The tower was a medieval-looking structure – a tripod constructed of massive timbers which looked like over-sized telephone poles. Wrapped with ropes the thickness of my upper arm, the structure rose into the grey afternoon sky. There were climbing holds stapled along the legs at various points, and climbing ropes draped from its height. There was a platform on top where one could stand and look out over the Connecticut countryside.
My first impression was that it looked like a siege weapon from a Lord of the Rings movie, only missing a few attendant orcs. It was at once challenging and forbidding. And the closer I walked toward it the more uncomfortable I felt.
It was the afternoon break during a conference. Participants could snooze, chat, read, play ball or –as in my case — check out the “ropes course.” But this was unlike any challenge course I had seen. Instead of cables strung between treetops there was this lone structure in a field, tended by a staff of three whose task it was to ensure the safety of climbers who would ascend while belayed in harnesses.
I was the first to arrive, and wandered below the three-legged device. I looked up and felt slightly dizzy. No one had come to climb the tower yet, and I had no intention of trying to climb it. My plan was to hang out and watch more valiant souls do it.
Being curious, I peppered the climbing safety team with questions, such as who made the tower, how it was used, and how safe it was. Admittedly, deep down, I had always wanted to address my own long-standing fear of heights. Sure, I’d had limited encounters with vertical space, such as clambering up the Forehead of Mount Mansfield in Vermont and scaling Katahdin in Maine. But those, while risky, never involved as much anxiety as the notion of climbing this tower seemed to stimulate.
After a few questions, one team members offered a candid comment. “Even kids love climbing this thing,” she said. OK, I could understand how fearless children, restrained with rope and safety harness, would not hesitate to tackle this over-sized Tinker Toy. But then came the clincher.
“They even climb it blindfolded!”
They climb it — blindfolded?”
The statement stunned me. How gutsy was that? A troop of kids exuberantly clambering up a height without the benefit of sight to maneuver.
I kept walking around the tower, looking up. I checked to see if anyone else was coming to climb, but no one had yet arrived. I stared up once again, and kept walking around the looming structure. The climbing ropes trailing from the top battered against the timbers in the wind. I heard carabiners clink and bang together like wind chimes in a gale.
The notion of tackling a ropes course made my stomach twist in a knot. But the idea of doing it — sightless!?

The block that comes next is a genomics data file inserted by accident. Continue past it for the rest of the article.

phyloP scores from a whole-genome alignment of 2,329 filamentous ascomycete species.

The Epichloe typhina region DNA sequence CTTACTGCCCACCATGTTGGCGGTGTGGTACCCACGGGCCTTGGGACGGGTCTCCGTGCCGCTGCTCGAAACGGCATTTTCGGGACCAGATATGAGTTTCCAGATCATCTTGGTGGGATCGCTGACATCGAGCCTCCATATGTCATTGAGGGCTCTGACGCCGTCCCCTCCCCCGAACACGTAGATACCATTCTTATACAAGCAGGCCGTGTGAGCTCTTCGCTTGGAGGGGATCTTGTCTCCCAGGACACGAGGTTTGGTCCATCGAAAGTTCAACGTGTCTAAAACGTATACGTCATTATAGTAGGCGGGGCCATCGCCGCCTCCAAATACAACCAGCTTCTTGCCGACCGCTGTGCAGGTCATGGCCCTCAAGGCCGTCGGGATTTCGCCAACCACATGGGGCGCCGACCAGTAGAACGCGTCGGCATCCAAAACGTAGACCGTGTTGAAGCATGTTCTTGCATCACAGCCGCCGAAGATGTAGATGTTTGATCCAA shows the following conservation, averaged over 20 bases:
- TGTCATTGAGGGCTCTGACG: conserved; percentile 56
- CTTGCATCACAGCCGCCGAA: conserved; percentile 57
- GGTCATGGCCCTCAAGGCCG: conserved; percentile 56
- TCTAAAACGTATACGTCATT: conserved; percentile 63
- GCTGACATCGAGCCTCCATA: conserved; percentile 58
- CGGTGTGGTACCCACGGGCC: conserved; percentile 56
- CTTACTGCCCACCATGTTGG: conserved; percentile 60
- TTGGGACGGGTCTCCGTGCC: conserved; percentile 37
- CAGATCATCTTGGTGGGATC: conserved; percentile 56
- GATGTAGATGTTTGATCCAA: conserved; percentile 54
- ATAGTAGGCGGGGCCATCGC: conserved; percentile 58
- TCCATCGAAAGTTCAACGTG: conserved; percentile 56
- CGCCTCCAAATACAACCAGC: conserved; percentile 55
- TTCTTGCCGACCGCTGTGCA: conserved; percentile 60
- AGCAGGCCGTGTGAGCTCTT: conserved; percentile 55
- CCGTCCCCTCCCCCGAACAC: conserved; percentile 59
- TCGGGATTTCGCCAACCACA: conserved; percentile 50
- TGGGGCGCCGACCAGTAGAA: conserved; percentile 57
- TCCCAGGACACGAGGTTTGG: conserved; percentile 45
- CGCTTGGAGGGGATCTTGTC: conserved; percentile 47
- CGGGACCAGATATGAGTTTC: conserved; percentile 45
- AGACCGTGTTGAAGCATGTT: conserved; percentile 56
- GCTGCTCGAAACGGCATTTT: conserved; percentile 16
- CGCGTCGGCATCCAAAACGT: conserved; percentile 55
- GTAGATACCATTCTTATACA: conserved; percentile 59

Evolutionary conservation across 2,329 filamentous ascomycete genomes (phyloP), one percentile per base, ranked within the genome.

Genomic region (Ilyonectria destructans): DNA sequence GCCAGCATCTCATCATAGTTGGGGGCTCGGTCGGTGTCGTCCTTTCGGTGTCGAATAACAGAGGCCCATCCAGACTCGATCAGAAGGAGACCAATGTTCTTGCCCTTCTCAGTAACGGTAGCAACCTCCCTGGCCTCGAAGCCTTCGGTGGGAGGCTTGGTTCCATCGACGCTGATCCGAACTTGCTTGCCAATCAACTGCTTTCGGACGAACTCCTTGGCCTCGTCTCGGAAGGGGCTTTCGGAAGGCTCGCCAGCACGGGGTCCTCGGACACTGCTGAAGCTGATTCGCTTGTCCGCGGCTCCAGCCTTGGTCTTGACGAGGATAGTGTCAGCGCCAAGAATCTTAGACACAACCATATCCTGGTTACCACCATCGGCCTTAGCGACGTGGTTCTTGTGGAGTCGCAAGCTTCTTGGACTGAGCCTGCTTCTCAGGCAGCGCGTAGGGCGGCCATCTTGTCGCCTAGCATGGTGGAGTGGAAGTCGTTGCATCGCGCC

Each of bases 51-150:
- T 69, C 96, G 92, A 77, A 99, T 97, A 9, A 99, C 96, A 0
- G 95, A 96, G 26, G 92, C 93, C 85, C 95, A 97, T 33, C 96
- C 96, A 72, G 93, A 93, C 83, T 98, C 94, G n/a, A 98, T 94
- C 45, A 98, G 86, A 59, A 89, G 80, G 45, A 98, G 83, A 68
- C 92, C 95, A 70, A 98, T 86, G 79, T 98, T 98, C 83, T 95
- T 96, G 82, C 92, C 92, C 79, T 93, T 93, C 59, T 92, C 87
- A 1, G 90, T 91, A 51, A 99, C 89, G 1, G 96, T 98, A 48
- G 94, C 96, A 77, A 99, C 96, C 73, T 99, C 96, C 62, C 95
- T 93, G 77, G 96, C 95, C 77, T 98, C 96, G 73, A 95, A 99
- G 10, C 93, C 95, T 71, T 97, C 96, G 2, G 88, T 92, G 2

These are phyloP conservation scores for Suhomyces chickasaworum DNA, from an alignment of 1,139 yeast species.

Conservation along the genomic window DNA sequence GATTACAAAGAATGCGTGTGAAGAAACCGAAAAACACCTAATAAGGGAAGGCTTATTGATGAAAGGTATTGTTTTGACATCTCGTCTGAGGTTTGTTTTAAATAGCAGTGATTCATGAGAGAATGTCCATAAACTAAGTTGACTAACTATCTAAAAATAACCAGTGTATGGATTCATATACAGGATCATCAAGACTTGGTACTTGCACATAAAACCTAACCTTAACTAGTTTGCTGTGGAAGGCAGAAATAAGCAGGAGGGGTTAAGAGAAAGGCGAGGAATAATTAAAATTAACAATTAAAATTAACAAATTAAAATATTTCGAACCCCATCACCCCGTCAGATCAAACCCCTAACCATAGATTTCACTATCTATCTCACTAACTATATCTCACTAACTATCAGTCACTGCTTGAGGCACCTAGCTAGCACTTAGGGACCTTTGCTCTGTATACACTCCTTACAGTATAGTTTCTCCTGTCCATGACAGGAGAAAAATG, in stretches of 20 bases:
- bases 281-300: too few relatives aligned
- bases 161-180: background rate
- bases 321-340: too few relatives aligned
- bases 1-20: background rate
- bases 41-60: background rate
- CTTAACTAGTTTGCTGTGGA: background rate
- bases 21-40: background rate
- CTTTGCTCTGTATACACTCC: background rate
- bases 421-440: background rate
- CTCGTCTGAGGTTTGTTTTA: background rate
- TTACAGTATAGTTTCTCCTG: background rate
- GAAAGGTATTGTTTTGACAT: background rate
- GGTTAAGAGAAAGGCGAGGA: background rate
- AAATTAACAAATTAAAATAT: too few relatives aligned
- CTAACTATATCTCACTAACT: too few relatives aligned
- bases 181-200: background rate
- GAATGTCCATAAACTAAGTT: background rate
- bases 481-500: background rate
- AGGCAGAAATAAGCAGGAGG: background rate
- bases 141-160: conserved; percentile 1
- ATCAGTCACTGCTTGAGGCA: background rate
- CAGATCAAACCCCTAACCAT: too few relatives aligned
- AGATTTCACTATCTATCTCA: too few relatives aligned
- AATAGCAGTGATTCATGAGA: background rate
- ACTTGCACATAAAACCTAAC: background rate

Yet, there was something else beneath my amazement. Something that bothered me, which I could not uncover —
I stopped in my tracks, frozen in place by an experience I rarely have: what’s called an “Aha!” moment.
Of course! It was completely counter-intuitive to anything I’d experienced — the notion of tackling a long-held fear by simply subtracting an element of that fear — namely, sight.
Moments later I was breathing deeply to suppress my anxiety as I was strapped into a climbing harness and roped to the tower by the belaying team. My head swam with thoughts, my gut with emotion. I had just blurted out that I wanted to try a blindfold tower climb. I was amazed the words came out at all! But, I had crossed the Rubicon on this one, so I walked to the nearest timber and, with guidance, I slipped the blindfold over my eyes and reached out to feel for my first handhold.
My focus remained on moving up, working to discover my next gripping point with my right hand, and launching my body upward with my left leg. Any sense of anxiety evaporated as my concentration increased, and I alternated between pulling myself up with my hands while using my legs to push, and feeling for hand holds farther along the timber. I lost count of my maneuvers and put my effort and energy into scaling my way up. My breathing was steady but slightly labored, and – most of all – I noticed a remarkable absence of fear.
A few minutes later I paused to catch my breath. “How’s it going?” I heard a voice below me say. It was good to know my climbing team was keenly focused on my well-being. “Good,” I said. “I think I’d like to take a look around.”
Surprised, again, by my unexpected boldness, I used a hand to lift the blindfold so I could see. I was struck by my continuing absence of anxiety or fear. In fact, I marveled that the solution to my dread lay in simply doing something completely counter-intuitive.
Have I overcome my fear of heights since that pivotal experience? Not totally — but to a great degree. More importantly, I’ve learned there is more than one way to handle fear, and a means to manage it may be found by considering an outrageous-sounding, out-of-the-box solution.